If you feel that your priorities have shifted, it’s time to develop a plan for getting the most out of every day. Here’s how to develop an intentional path forward to help you meet your goals.
The pandemic had a variety of unforeseen consequences for the real estate industry and those of us who make our living as agents and brokers. Certainly, much has been written about its impact on the markets and on buyers and sellers. There has also been some analysis of the ways that real estate professionals changed up their marketing strategies and tech adoption to meet the challenges of the past few years.
Less, however, has been written about a kind of psychological hangover that seems to have affected many of us. Perhaps it comes from the amount of introspection that occurred during the pandemic. Maybe some of it came from the loss of loved ones or the changes in personal relationships and social norms.
For a lot of us, one of the biggest lasting impacts of the pandemic is a sense of loss in our lives. Living with so much uncertainty month after month resulted in a sense of overwhelm and, most importantly, a loss of core focus.
Prior to March 2020, I think many of us felt like we were on a clear path forward and we had a sense of where we wanted to go in our professional lives. We had specific goals and a sense of urgency that helped us to get up every morning and accomplish great things.
However, the many shifts that resulted from the pandemic — and from the last couple of years of political and financial uncertainty and turmoil — seem to have upended our best-laid plans, changed our priorities and created a sense that we’re out of alignment with the goals we once held. For goal-oriented, entrepreneurial-minded folks in the industry, that’s a scary and uncomfortable place to be.
How, then, do we make our way back and regain some of the forward momentum that we may have lost? Here’s where to start:
1. Take time to reflect
While everyone experienced an unprecedented amount of time away from the hustle and bustle of everyday life during the pandemic, they did so in the midst of incredible uncertainty. In addition, the active markets of 2020 through mid-2022 meant that many of us were busier than ever and didn’t have much time for quiet contemplation.
Now, however, it’s time to stop and develop a practice that will allow you to gain clarity. Consider meditation, journaling, or working with a therapist or coach to get a sense of where you are, where you want to go and what truly matters to you now.
2. Get into alignment
Once you’ve spent some time reflecting, it’s time to put your realizations into action. Are you different from the person you were prior to 2020? Have your priorities shifted? Has your personal life changed? Have your relationships changed?
Maybe you’re looking for greater personal fulfillment and your previous professional goals no longer speak to you. Maybe you got used to spending more time with your family over the past couple of years and you don’t want to go back to working 24/7. Get your schedule and habits into alignment with your spirit and develop a plan to move forward toward your new goals.
3. Develop incremental mini-goals
Once you’ve figured out what your endgame looks like, you need to reverse-engineer a path to get there. Create a visual representation, like a timeline or spreadsheet, that depicts where you are currently, where you want to go, and the steps you’ll take to get there.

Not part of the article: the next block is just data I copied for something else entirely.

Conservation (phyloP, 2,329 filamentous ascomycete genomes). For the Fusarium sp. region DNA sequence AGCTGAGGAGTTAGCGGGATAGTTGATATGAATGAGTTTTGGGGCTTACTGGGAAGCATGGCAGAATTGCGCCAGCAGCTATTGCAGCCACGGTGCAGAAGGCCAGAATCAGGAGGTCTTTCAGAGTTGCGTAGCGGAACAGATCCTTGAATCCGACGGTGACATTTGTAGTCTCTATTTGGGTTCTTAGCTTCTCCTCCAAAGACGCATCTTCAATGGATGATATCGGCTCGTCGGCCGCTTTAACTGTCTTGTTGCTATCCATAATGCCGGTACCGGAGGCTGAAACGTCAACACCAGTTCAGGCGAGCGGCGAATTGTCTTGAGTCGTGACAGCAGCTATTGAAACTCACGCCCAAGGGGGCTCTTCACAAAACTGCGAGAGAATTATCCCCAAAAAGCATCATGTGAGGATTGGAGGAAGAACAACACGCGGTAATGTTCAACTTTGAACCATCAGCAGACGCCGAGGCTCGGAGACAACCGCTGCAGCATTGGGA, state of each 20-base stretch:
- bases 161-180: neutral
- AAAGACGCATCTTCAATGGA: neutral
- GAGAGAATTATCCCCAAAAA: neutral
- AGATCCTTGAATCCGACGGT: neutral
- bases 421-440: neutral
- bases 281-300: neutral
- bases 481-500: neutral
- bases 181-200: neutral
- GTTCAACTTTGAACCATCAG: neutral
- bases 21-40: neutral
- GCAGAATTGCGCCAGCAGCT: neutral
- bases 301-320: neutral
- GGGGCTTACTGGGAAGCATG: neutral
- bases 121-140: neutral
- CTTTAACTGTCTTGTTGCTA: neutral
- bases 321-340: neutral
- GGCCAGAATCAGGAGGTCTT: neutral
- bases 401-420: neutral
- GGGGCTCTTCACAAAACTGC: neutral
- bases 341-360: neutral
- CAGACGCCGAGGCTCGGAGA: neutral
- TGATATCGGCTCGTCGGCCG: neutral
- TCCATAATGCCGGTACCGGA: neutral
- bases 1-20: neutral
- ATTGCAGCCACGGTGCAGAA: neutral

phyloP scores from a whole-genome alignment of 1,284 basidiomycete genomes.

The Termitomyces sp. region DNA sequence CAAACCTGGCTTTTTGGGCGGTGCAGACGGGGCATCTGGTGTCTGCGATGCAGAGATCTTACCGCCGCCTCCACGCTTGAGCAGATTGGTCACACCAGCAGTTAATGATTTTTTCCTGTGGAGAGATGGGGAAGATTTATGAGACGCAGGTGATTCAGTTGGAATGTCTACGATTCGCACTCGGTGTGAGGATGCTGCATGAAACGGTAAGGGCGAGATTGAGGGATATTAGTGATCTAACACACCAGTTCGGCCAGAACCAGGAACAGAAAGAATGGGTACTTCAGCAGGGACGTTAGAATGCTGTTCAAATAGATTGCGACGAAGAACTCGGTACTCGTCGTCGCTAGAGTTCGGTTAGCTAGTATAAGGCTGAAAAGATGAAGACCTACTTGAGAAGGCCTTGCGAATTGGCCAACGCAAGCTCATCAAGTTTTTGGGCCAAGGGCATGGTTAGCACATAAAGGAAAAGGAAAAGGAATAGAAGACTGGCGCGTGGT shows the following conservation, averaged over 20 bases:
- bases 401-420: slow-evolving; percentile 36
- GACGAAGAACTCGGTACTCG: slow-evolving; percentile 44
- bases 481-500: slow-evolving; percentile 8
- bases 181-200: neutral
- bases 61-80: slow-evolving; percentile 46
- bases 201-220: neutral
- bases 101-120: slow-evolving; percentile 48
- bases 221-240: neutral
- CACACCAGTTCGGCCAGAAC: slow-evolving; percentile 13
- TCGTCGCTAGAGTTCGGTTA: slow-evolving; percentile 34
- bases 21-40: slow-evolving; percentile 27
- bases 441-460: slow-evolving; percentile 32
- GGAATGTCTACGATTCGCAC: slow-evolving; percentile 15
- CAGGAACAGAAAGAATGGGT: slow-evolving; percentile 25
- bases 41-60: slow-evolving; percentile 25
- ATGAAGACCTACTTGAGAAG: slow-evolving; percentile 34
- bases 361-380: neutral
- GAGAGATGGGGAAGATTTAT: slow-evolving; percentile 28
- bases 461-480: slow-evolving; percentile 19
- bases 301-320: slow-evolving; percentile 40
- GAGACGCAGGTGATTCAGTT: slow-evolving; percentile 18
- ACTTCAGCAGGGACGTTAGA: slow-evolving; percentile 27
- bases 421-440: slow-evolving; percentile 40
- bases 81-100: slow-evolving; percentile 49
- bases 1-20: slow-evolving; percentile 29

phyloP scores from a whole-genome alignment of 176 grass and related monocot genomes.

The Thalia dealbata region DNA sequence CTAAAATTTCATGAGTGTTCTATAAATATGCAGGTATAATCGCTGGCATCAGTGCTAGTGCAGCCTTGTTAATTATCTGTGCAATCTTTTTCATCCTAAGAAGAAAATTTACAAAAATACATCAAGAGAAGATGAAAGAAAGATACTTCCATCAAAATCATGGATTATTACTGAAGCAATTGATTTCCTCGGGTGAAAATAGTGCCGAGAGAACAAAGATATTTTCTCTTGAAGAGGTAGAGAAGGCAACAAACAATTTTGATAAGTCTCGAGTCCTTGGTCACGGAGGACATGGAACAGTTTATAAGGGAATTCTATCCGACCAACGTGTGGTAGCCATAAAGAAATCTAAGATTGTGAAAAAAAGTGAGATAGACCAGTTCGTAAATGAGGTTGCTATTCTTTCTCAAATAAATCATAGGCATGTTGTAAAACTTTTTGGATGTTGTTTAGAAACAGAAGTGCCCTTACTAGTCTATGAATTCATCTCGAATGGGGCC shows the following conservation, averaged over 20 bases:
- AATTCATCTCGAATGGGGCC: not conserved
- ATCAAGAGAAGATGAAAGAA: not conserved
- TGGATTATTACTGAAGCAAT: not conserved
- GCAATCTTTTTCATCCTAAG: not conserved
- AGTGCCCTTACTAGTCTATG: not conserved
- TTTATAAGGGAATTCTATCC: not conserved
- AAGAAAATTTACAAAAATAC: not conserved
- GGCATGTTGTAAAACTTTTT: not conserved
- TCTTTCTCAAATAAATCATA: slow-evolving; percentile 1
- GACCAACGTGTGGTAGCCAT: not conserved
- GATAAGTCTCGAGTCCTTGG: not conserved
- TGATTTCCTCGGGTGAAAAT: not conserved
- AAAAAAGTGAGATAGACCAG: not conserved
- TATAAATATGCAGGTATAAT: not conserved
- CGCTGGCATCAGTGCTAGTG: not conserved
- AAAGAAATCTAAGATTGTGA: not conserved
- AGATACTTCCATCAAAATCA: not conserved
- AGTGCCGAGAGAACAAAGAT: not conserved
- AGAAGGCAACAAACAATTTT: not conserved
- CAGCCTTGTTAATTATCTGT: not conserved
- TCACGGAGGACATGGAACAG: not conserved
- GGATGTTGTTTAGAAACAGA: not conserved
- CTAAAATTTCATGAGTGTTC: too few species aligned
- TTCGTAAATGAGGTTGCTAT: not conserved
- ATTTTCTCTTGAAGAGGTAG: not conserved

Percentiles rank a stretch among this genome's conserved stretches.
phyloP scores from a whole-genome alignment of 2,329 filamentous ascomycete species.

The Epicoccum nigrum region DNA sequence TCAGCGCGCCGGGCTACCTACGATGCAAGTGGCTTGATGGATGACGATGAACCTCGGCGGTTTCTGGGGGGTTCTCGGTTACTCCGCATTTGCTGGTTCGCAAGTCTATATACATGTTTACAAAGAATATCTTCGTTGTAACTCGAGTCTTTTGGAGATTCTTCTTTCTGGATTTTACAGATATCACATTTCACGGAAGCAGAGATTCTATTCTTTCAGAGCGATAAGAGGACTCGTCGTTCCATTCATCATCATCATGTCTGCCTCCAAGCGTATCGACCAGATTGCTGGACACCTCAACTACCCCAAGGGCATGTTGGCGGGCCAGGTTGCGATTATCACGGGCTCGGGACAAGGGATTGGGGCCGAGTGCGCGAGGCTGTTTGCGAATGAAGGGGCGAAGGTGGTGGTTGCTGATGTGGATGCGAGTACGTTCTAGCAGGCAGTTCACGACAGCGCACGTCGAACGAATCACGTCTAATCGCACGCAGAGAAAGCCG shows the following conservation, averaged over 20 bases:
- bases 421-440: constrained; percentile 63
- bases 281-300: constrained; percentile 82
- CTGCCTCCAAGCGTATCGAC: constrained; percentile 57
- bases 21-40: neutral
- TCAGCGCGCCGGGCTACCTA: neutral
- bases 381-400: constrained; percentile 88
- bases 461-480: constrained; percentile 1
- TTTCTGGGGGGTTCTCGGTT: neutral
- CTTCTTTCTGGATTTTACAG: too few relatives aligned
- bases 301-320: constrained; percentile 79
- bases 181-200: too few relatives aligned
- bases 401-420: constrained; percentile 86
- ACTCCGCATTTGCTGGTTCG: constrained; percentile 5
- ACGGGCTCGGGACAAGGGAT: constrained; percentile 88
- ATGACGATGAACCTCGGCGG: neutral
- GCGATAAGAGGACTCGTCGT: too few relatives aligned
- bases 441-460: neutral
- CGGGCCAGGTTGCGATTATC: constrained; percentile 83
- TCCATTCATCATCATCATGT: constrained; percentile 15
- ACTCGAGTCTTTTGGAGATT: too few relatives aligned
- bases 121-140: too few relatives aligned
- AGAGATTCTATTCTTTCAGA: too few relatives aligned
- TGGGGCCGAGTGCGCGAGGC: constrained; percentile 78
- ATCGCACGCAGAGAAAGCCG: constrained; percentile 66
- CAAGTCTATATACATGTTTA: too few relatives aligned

For example, maybe you want to commit to a greater focus on charitable causes and service to the community. Right now, you’re not doing much toward this goal — just an occasional service project — but you’d eventually like to devote at least one full day each week to a cause you love. Your list might look something like this:
- Research local organizations
- Carve out one hour per week to volunteer with various organizations for the first two months
- Choose an organization that is most aligned with my interests and where I feel I can do the most good.
- Track my schedule and identify one day per week with the fewest obligations
- Increase volunteer hours in increments of one hour every two months
- 18 months to my goal of one day of community service per week!
4. Stay focused on your new goals and aspirations
Now that you’ve changed up your priorities and defined your goals, you need to develop strategies for staying focused day after day, year after year. It’s all too easy to fall into old habits that no longer serve you or to operate on autopilot. If you want to make changes down the road, it starts with where you put your attention today.
Daily affirmations and visualization practices can help you stay focused and keep you aligned with your goals. Journaling can be especially helpful here, too, allowing you to look back and see the progress you’ve made over time.
5. Communicate clearly to get your family, friends and colleagues on board
If you’ve changed your priorities significantly, those who know you well may be curious or even concerned. In addition, those who depend on you financially or professionally may wonder why you seem different or why you appear to be less driven.
Talk to the people who are closest to you about changes you’re making in your life and be honest about how it might affect them. If you’re the go-to, never-say-no person at work, you may need to help people recalibrate their expectations. If you’re the primary breadwinner at home, you may need to help your family understand that your priorities are shifting.
You have the right to be happy, satisfied and fulfilled. You have the power to design a day-to-day that’s aligned with your highest goals and principles. Living your best life is about moving forward with intention and purpose.
It’s natural to change over time and in the face of changing circumstances. Acknowledge and embrace those changes so that you can find the fulfillment you may have been missing lately.